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Ukraine has imposed sanctions on five Russian-owned banks operating in the country after the Russian government forced their parent groups operating on the Russian market to accept clients using passports from the breakaway Donetsk and Lugansk “people’s republics”.
The sanctions were signed off on Thursday by Ukraine’s president Petro Poroshenko, who called upon the West to follow in his country’s footsteps by imposing “analogous” new sanctions against Russian banks engaged in such activities.
Proposed yesterday by the National Bank of Ukraine, the measures target two Ukrainian subsidiaries of both Sberbank and VTB; and Prominvestbank, which is owned by Russia’s State Corporation Bank for Development and Foreign Economic Affairs.
In an explanatory statement, Ukraine’s central bank said the sanctions ban capital outflows, prohibit financial transactions involving the transfer of funds to parent banks, including asset-related transactions, dividend or interest payments, repayment of loans or deposits from correspondent accounts, repayment of subordinated debt, profit distribution and allocation of capital.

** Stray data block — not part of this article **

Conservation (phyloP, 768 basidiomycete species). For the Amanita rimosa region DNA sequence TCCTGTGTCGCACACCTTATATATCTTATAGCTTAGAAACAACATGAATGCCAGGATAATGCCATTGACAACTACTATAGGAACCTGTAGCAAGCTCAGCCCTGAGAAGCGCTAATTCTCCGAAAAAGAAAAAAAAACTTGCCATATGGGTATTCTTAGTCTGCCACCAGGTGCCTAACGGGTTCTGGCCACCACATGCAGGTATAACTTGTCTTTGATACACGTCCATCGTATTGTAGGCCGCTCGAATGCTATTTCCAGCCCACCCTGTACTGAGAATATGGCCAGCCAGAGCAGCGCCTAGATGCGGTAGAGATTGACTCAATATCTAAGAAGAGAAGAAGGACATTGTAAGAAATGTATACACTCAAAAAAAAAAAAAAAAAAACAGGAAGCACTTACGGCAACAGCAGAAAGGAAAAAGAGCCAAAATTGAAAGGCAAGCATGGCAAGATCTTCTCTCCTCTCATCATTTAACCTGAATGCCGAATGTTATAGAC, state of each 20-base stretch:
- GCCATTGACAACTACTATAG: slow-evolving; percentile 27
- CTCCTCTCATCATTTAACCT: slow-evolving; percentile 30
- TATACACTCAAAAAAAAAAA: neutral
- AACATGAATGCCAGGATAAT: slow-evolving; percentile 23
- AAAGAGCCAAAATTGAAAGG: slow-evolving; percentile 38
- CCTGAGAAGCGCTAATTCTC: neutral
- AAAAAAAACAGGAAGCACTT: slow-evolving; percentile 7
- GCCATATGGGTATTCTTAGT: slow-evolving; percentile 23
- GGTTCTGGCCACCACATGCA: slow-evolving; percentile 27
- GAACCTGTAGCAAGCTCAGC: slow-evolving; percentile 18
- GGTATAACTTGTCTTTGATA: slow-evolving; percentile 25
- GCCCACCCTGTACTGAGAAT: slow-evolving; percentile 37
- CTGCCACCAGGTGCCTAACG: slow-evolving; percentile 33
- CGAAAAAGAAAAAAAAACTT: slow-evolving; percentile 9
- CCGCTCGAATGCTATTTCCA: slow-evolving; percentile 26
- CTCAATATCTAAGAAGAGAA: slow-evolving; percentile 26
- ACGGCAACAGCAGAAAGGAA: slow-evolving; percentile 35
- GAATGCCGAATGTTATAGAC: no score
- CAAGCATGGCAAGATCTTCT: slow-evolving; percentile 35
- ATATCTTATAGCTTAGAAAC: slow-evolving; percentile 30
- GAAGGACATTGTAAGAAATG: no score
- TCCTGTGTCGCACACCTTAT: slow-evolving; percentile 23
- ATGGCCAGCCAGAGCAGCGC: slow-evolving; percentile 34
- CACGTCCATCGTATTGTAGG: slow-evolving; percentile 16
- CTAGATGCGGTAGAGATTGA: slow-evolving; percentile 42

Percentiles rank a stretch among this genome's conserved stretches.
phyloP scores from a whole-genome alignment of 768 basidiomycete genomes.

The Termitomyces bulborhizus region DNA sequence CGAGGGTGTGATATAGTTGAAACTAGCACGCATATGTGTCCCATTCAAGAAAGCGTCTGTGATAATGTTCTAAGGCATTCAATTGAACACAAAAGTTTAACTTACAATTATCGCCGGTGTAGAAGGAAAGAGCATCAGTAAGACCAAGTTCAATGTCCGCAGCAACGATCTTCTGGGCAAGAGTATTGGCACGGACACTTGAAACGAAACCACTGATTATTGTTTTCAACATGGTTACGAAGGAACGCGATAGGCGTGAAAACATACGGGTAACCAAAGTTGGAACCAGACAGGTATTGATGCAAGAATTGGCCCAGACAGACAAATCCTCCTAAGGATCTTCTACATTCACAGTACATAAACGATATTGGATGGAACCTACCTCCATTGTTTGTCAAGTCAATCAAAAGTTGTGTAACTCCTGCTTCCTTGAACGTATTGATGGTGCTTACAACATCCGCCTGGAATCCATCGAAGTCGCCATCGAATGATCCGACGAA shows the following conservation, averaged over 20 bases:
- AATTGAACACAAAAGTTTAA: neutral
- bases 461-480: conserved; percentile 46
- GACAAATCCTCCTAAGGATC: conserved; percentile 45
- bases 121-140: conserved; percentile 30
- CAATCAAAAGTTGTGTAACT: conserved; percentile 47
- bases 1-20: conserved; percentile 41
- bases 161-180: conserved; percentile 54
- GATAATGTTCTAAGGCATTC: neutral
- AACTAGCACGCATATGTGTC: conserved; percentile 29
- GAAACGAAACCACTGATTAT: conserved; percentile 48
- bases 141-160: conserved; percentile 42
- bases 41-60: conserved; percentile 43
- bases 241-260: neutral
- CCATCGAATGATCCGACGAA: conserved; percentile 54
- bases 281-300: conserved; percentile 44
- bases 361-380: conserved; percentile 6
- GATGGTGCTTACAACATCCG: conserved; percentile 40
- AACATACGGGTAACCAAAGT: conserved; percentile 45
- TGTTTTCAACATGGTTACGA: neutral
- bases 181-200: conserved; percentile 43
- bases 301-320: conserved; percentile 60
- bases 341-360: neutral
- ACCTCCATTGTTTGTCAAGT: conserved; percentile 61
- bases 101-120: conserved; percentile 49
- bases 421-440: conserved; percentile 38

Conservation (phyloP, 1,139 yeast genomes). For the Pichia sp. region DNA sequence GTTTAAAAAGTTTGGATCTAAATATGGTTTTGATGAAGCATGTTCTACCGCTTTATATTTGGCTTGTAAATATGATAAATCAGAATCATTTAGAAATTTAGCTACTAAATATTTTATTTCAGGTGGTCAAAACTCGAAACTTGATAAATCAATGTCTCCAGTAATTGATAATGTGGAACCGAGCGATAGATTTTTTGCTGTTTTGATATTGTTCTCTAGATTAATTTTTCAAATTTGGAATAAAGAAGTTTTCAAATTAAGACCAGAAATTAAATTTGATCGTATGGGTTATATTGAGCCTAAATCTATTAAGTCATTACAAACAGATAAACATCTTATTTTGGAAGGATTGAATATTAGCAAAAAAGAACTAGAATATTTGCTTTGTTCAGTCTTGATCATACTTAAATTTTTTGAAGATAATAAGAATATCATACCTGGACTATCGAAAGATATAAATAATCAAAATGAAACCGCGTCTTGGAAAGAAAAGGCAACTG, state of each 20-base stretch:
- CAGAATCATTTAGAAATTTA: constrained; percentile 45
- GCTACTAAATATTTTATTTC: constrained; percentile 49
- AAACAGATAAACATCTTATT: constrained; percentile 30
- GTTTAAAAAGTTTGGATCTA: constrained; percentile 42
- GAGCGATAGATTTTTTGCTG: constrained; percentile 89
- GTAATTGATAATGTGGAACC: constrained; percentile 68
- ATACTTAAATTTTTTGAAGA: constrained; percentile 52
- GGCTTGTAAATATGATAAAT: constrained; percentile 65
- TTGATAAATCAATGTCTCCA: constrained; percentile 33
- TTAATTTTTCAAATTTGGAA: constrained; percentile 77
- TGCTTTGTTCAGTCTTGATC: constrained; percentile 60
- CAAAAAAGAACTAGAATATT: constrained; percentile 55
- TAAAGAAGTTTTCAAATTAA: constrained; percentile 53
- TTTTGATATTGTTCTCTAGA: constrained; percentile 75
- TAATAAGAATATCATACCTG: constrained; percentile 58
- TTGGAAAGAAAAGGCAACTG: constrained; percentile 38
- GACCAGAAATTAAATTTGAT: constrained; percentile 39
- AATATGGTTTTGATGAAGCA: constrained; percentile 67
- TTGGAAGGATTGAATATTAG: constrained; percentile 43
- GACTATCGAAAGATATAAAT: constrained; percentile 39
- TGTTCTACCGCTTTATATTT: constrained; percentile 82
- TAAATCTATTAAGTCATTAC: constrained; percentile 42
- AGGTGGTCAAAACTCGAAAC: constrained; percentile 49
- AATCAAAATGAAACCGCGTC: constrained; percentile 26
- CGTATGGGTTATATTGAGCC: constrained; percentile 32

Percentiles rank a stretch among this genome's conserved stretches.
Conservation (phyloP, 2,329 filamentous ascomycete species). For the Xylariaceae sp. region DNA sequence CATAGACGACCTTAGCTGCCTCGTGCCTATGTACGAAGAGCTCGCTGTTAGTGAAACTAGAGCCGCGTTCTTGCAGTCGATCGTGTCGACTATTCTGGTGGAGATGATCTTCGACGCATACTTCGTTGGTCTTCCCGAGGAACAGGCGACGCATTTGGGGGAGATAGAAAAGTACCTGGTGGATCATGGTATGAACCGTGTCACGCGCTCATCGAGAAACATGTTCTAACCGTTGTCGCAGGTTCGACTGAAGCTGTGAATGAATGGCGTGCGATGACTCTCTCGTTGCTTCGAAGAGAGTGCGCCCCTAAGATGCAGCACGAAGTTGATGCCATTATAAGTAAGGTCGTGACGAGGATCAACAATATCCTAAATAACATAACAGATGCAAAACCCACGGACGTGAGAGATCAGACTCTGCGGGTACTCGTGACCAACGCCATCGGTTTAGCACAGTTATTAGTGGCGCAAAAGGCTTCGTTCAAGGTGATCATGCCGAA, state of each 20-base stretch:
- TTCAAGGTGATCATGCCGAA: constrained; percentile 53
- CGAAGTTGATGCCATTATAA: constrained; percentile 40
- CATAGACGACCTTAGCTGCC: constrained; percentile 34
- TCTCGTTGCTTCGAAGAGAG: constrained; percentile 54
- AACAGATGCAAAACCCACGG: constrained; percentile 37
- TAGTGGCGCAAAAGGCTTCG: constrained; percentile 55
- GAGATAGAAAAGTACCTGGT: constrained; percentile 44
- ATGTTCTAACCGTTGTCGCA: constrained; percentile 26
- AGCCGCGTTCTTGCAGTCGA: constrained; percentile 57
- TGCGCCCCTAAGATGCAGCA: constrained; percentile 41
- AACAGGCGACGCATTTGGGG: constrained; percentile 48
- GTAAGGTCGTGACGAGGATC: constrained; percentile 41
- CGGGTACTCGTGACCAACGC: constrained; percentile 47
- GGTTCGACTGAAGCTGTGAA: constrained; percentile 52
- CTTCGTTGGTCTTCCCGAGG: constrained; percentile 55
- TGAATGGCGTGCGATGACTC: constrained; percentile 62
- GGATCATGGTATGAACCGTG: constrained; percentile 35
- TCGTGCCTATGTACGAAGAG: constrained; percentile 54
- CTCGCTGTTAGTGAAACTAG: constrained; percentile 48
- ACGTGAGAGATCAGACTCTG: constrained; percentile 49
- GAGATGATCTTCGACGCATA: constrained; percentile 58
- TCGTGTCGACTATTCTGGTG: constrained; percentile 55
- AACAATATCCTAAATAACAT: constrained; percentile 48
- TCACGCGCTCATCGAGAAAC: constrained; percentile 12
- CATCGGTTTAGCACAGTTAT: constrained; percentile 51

Yakiv Smolii, first deputy head of Ukraine’s central bank, added in the statement:
The sanctions aim to protect the interests of these banks’ customers and prevent the outflow of capital from Ukraine. These sanctions will prevent Ukrainian banks with Russian state capital to siphon off funds abroad and transfer them to parent banks based in the Russian Federation.
Ukraine’s central bank added that the Russian state banks’ “subsidiaries operating in Ukraine targeted by sanctions have sufficient liquidity to meet their obligations to depositors.”
The new sanctions come amid fresh tensions between Russia and Ukraine, once friendly nations now in a quasi-state of war since Moscow’s 2014 annexation of Crimea and fomenting of a separatist conflict in far eastern regions.
Nationalists in Ukraine this week vandalised Russian bank branch offices in Kiev and other cities. On Wednesday, Kiev imposed a transportation cargo blockade on Russian-backed breakaway eastern enclaves after their militant leadership seized strategic factories.
Kiev is making clear that it expects the Russian banks to exit the Ukrainian market. Speaking to journalists on Wednesday, Kateryna Rozhkova, deputy head of Ukraine’s central bank, said:
We hope the potential exit of these banks will occur in a civilised manner: either through sale, or through gradual fulfilment of obligations to clients.